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02-09-2005, 02:59 PM #1Registered User
- Join Date
- Feb 2005
NJ - Geetha Angara, 43, Totowa, Feb 2005
02-09-2005, 03:36 PM #2Inactive
- Join Date
- Jan 2005
This brings to mind a missing womans disappearance that Anne Rule just included in her latest paperback. The woman was an engineer and thus far, her whereabouts are unknown. I hope this case will be resolved much more quickly.
02-10-2005, 02:36 PM #3Registered User
- Join Date
- Dec 2003
- just south of Atlanta, GA
Missing N.J. Chemist Found Dead In Water Tank
Missing N.J. Chemist Found Dead In Water Tank
Protective Grate Found Pulled Away From Tank
UPDATED: 11:05 am EST February 10, 2005
TOTOWA, N.J. -- The body of a woman who disappeared while working at water treatment plant was found inside a tank there Wednesday night, but authorities have not determined whether she was a victim of foul play or died accidentally.
Geetha Angara, 43, of Holmdel, was last seen Tuesday night doing water quality tests at the Passaic Valley Water Commission plant in Totowa.
Searchers then spent several hours looking for Angara. Her body was found about 100 feet from where she had been seen working.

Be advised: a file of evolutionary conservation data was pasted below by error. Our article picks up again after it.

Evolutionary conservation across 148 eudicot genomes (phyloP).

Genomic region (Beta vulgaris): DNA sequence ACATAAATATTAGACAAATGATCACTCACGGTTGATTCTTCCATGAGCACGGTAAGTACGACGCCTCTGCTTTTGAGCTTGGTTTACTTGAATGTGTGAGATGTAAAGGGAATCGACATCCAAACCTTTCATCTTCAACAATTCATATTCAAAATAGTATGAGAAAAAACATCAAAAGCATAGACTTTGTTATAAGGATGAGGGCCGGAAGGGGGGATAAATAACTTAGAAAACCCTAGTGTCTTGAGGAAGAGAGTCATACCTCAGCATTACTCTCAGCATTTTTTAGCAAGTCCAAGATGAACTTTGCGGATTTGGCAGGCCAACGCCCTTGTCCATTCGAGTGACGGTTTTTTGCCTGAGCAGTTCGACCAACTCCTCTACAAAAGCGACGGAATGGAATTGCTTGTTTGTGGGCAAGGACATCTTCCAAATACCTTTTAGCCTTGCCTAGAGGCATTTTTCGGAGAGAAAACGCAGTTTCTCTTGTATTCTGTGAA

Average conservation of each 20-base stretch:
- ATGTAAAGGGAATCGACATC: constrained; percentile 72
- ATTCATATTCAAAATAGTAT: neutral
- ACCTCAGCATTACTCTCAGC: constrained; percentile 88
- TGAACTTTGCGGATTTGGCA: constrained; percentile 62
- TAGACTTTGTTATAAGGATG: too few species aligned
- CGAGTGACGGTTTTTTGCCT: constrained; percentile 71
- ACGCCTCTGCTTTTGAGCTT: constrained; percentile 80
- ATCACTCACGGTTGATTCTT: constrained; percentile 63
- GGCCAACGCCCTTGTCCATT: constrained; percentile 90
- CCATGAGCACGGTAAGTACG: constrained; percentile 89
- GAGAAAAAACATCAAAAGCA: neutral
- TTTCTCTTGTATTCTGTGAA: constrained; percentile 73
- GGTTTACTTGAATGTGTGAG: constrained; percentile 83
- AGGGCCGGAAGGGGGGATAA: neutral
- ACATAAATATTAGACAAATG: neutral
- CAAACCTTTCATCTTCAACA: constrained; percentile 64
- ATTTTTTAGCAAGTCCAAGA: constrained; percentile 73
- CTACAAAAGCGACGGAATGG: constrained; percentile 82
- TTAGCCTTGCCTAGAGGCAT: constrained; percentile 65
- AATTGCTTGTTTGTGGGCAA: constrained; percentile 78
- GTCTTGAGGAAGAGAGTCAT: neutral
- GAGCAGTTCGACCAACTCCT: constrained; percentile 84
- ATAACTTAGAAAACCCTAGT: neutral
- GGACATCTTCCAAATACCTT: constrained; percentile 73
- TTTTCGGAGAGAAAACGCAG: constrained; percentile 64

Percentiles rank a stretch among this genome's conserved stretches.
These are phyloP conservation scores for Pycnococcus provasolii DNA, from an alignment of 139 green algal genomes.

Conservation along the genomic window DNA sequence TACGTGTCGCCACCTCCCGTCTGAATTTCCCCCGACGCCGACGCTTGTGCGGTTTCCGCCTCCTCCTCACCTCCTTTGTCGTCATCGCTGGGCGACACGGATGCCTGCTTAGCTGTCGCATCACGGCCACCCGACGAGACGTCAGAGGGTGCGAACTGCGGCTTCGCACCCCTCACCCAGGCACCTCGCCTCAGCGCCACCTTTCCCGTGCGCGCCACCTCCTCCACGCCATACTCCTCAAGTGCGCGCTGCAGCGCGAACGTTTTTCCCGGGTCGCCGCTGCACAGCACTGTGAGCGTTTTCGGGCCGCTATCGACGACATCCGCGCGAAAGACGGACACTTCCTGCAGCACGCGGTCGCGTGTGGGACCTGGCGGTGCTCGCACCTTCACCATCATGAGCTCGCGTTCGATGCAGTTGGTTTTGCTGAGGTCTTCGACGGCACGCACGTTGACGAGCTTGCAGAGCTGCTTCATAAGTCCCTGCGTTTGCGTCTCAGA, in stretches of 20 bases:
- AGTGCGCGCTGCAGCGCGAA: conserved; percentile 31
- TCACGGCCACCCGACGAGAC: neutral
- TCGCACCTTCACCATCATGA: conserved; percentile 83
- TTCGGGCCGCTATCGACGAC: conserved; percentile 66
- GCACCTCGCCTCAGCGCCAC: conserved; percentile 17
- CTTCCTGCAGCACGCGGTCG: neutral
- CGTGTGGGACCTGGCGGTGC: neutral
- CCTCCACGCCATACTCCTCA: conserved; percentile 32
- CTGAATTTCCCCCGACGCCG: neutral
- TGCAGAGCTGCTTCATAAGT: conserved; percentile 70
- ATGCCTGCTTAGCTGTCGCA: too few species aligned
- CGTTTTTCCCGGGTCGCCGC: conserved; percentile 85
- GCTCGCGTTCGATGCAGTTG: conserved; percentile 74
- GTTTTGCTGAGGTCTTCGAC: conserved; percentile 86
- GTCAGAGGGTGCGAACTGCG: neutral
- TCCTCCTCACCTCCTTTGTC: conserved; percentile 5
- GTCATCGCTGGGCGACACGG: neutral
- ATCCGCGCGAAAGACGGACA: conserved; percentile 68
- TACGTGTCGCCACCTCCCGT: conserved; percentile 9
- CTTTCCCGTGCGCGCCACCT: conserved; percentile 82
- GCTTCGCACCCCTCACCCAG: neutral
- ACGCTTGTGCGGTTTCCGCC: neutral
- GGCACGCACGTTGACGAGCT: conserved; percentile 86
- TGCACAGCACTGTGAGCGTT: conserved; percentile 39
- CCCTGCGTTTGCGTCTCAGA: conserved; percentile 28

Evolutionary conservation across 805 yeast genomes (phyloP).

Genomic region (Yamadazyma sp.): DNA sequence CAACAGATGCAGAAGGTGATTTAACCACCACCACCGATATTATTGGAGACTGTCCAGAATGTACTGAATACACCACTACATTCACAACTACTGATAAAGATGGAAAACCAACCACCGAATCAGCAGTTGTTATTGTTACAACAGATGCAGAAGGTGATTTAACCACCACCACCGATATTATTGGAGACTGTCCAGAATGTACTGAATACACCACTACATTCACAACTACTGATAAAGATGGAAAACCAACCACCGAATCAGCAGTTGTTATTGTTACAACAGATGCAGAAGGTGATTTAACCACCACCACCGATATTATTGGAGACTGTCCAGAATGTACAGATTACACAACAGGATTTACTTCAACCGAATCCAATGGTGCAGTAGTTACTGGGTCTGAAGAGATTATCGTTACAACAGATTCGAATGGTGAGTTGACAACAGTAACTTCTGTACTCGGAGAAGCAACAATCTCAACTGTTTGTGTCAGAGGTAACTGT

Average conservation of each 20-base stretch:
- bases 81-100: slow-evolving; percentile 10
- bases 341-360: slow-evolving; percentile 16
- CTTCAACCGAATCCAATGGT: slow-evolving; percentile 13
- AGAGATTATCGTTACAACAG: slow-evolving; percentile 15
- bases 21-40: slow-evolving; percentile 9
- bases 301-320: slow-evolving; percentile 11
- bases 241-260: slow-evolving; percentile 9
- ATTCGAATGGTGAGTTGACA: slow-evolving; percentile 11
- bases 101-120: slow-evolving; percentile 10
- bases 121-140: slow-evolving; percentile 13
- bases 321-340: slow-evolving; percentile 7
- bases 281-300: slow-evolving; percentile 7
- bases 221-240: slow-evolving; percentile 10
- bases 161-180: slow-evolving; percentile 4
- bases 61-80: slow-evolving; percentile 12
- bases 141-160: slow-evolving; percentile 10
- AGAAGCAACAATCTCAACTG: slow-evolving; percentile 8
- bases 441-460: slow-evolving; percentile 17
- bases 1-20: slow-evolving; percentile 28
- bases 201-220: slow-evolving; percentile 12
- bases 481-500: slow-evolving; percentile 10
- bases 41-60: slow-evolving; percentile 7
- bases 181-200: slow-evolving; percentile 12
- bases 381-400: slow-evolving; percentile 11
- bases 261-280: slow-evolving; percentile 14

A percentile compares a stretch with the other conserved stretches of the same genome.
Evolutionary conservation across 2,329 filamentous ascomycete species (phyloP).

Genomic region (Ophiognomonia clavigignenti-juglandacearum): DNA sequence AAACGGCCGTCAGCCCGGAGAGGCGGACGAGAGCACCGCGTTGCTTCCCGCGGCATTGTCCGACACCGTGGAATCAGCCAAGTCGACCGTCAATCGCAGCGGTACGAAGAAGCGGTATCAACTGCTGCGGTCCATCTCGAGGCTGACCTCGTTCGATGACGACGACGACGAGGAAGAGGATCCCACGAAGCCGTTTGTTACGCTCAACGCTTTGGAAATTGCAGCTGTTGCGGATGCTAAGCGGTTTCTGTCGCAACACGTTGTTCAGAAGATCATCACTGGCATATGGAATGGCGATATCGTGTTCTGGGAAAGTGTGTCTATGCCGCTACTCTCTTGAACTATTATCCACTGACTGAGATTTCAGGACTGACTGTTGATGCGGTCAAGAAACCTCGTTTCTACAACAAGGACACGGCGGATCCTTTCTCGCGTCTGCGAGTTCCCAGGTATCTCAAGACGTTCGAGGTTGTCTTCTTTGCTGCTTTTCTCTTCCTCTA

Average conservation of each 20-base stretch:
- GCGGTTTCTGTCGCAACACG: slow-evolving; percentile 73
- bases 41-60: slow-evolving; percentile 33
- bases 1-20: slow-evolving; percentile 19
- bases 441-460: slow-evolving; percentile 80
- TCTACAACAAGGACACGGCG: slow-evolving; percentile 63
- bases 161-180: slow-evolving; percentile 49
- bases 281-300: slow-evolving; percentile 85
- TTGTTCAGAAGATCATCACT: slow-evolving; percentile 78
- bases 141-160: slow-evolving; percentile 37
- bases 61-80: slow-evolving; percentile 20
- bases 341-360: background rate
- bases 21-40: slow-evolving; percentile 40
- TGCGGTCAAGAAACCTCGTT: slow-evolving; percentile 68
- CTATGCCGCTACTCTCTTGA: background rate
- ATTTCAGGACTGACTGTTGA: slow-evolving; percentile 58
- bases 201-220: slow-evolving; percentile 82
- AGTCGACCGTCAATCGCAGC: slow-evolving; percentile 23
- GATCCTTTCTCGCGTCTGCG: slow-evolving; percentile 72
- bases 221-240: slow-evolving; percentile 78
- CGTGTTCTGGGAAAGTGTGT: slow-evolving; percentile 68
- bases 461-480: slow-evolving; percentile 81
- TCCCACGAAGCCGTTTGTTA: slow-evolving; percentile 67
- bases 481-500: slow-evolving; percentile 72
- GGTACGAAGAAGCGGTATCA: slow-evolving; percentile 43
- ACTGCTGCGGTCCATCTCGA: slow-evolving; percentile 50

Passaic County Prosecutor Thomas Avigliano said the case was being investigated as a homicide, largely because a protective grate over the tank made it appear unlikely she could have fallen in.
Investigators did find that a section of the grate had been pulled away, creating enough space for a person to fall through. However, it was unclear whether the grate had been moved by police and dive teams who were the first to respond to the scene Tuesday night or had been pulled away before Angara fell in.
An autopsy will be conducted to determine whether there is evidence of trauma on the body, authorities said.
Angara's car and belongings were found where they were left Tuesday on the grounds of the plant.
A senior chemist with a doctorate from New York University and the mother of three, she had worked at the plant for nearly 12 years.
To aid the search, officials drained millions of gallons of water from the 30-foot-deep tanks at the plant, which processes 75 million gallons of drinking water each day.
The water commission's 800,000 customers did not have their service interrupted. Water was provided from alternate sources while the search was conducted.